In Le Guin's (both loving and wise) Earthea Trilogy, of which A Wizard of Earthsea is the first, magicians are called "Mages." In Patrick Rothfuss's The Kingkiller Chronicle, the trilogy of which The Name of the Wind is first, Wise Man's Fear second, with a third yet to be released, magicians are "Arcanists."

In Le Guin's Earthsea, a mage wields real power in the world only when they've learned the true names of things. Rothfuss is another Ursula Le Guin fan, and his world (called only "The Four Corners of Civilization" on the map which prefaces the book) is entirely his own, but with this nod to the mages of Earthsea: what sets Kvothe, his adventure-prone protaganist, on his journey to deeds and exploits, is that, as a boy, Kvothe befriends an arcanist - in whose company he happens to be when - in a moment of need - the arcanist summons the wind to his aid.

The wind answers, because the arcanist possesses its true name.

The rest of the story is what happens when Kvothe sets out to learn the name of the wind.

A personal triumph: I read this entire 662-page book while on tour with Jonathan Byrd last May in Texas. I always bring unwieldy books on tour, only to lug them home more convinced than ever that I'll never have the time to read them. Not good for the shelf-esteem (thought of it as I wrote it, couldn't resist). But I opened The Name of the Wind in the van, and despite its heft, could not put it down. In fact, I haven't had that kind of adrenalized read, the kind during which you're thinking only about when you'll next get to open the book, since. I didn't want it to end, but I finished it in Austin and left my copy with the woman we stayed with. I've since bought 5 more and given them all away.  

Also, The Name of the Wind has a one-page prologue to match the word-overture of Ray Bradbury's Something Wicked This Way Comes for read aloud-ability. I've already got it half-memorized from sharing it aloud with anyone who'd listen. 

Before I leave you to find your own copy, let me say that this is the kind of book readers like myself hope to find but so rarely do: a story of magic, music, and adventure, grit and gravitas, the prose of which sings its own strength - and which deserves to share the shelf with time-honoured classics by Tolkien or Lewis; and for my money, from the generation which followed, Michael Ende, Phillip Pullman, and Ursula K. Le Guin. In other words, with The Name of the Wind, Patrick Rothfuss has given us the makings of a new staple.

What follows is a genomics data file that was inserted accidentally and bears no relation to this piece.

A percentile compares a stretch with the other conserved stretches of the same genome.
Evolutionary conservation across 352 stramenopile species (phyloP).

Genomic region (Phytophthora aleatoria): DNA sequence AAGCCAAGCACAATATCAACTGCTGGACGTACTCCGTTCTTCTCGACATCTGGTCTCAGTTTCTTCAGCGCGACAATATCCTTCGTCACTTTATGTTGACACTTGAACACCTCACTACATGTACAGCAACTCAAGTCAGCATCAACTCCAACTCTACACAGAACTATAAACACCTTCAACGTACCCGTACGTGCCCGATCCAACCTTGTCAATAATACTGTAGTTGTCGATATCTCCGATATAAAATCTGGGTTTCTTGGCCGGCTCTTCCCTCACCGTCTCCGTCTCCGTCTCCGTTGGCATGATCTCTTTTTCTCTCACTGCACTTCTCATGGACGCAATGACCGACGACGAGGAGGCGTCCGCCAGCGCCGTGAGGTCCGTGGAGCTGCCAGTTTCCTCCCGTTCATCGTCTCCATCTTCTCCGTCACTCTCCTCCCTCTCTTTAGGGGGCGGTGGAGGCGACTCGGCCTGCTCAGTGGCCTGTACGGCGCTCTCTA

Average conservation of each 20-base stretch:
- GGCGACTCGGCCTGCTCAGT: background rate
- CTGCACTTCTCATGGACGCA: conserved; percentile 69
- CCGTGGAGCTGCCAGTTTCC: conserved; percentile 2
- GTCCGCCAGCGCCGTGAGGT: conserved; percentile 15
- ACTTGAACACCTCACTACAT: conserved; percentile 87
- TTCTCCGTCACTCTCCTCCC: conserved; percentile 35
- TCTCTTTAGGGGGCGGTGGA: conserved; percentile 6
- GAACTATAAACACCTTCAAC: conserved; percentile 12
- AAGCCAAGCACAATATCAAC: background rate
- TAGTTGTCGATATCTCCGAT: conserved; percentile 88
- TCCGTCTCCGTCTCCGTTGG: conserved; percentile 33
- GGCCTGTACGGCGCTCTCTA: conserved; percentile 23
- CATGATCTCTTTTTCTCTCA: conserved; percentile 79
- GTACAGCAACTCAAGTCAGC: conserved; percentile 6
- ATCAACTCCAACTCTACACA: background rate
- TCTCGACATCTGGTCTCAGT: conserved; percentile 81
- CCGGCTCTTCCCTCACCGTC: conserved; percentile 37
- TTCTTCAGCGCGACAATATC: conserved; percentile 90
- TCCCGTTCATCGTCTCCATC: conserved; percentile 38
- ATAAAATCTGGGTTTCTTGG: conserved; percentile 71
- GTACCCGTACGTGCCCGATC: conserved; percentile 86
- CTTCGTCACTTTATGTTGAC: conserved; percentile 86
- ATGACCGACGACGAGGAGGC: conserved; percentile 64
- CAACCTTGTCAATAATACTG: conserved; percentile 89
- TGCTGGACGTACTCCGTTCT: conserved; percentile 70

Although it's hard to know that Ursula Le Guin is gone, it feels appropriate to be posting about The Name of the Wind at the time of losing her, because I was reminded so much of my love for her when I read it. So let this post double not just as my report on discovering Patrick Rothfuss, but as my highest recommendation for Le Guin's Earthsea trilogy, which is such a gift: A Wizard of Earthsea, The Tombs of Atuan, and The Farthest Shore. They aren't just fantasy of the highest order - they're also a life-comfort, like our wisest friends. The ones we can call on when times are tough. 

In fact, I think it's time I return to them myself. 

Book #10: Personal, Lee Child 

My unread books really do taunt me and mock me from the shelves. They know my name. They hiss at me as I go by. The titles are my recriminations. They cause me to feel inadequate, exhausted, and overwhelmed. 

I should pause for a moment to say that when I feel connected to my books - that is, when I'm giving them love  - they're the most soothing company. I walk amongst them like a contented pedestrian perambulating through a favourite, familiar city in springtime. When we're in love, my books are my kin and my home.

A relationship with a library is as complicated, as ever-changing, and as in need of care and attention as any human friendship or marriage. And when that relationship is neglected - when that bond feels disconnected - books can be as distant from us, and as painful to our minds as people from whom we're estranged.

But books, if you love them, will only love you back. And maybe that's why I'm typing these words: to give my books some love.